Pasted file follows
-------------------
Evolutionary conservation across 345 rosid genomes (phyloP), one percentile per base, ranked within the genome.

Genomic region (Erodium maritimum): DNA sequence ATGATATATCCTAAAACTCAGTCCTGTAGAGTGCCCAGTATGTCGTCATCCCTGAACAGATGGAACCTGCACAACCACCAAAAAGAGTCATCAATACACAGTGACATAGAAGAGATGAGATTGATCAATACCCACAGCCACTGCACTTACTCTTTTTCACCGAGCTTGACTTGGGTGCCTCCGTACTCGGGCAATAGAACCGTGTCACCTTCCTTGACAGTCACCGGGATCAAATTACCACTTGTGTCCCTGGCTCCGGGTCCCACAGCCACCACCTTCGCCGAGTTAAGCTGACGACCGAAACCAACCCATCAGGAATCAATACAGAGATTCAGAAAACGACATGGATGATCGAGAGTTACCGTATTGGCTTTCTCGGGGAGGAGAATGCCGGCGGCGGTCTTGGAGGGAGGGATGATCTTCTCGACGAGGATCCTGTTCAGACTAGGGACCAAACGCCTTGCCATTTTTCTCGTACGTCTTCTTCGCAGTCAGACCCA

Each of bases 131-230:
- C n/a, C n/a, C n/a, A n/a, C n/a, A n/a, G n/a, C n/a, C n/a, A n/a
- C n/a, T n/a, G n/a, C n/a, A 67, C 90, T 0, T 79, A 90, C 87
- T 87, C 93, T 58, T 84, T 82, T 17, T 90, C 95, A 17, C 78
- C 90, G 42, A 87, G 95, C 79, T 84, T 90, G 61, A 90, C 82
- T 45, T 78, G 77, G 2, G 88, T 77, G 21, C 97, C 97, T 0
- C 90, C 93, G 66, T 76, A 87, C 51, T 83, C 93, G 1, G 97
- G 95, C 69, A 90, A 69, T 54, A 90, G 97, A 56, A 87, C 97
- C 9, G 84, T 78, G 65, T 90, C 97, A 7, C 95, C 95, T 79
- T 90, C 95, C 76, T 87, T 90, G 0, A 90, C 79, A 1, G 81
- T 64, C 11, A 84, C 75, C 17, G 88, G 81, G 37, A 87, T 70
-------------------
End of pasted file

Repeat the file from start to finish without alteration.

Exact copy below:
Evolutionary conservation across 345 rosid genomes (phyloP), one percentile per base, ranked within the genome.

Genomic region (Erodium maritimum): DNA sequence ATGATATATCCTAAAACTCAGTCCTGTAGAGTGCCCAGTATGTCGTCATCCCTGAACAGATGGAACCTGCACAACCACCAAAAAGAGTCATCAATACACAGTGACATAGAAGAGATGAGATTGATCAATACCCACAGCCACTGCACTTACTCTTTTTCACCGAGCTTGACTTGGGTGCCTCCGTACTCGGGCAATAGAACCGTGTCACCTTCCTTGACAGTCACCGGGATCAAATTACCACTTGTGTCCCTGGCTCCGGGTCCCACAGCCACCACCTTCGCCGAGTTAAGCTGACGACCGAAACCAACCCATCAGGAATCAATACAGAGATTCAGAAAACGACATGGATGATCGAGAGTTACCGTATTGGCTTTCTCGGGGAGGAGAATGCCGGCGGCGGTCTTGGAGGGAGGGATGATCTTCTCGACGAGGATCCTGTTCAGACTAGGGACCAAACGCCTTGCCATTTTTCTCGTACGTCTTCTTCGCAGTCAGACCCA

Each of bases 131-230:
- C n/a, C n/a, C n/a, A n/a, C n/a, A n/a, G n/a, C n/a, C n/a, A n/a
- C n/a, T n/a, G n/a, C n/a, A 67, C 90, T 0, T 79, A 90, C 87
- T 87, C 93, T 58, T 84, T 82, T 17, T 90, C 95, A 17, C 78
- C 90, G 42, A 87, G 95, C 79, T 84, T 90, G 61, A 90, C 82
- T 45, T 78, G 77, G 2, G 88, T 77, G 21, C 97, C 97, T 0
- C 90, C 93, G 66, T 76, A 87, C 51, T 83, C 93, G 1, G 97
- G 95, C 69, A 90, A 69, T 54, A 90, G 97, A 56, A 87, C 97
- C 9, G 84, T 78, G 65, T 90, C 97, A 7, C 95, C 95, T 79
- T 90, C 95, C 76, T 87, T 90, G 0, A 90, C 79, A 1, G 81
- T 64, C 11, A 84, C 75, C 17, G 88, G 81, G 37, A 87, T 70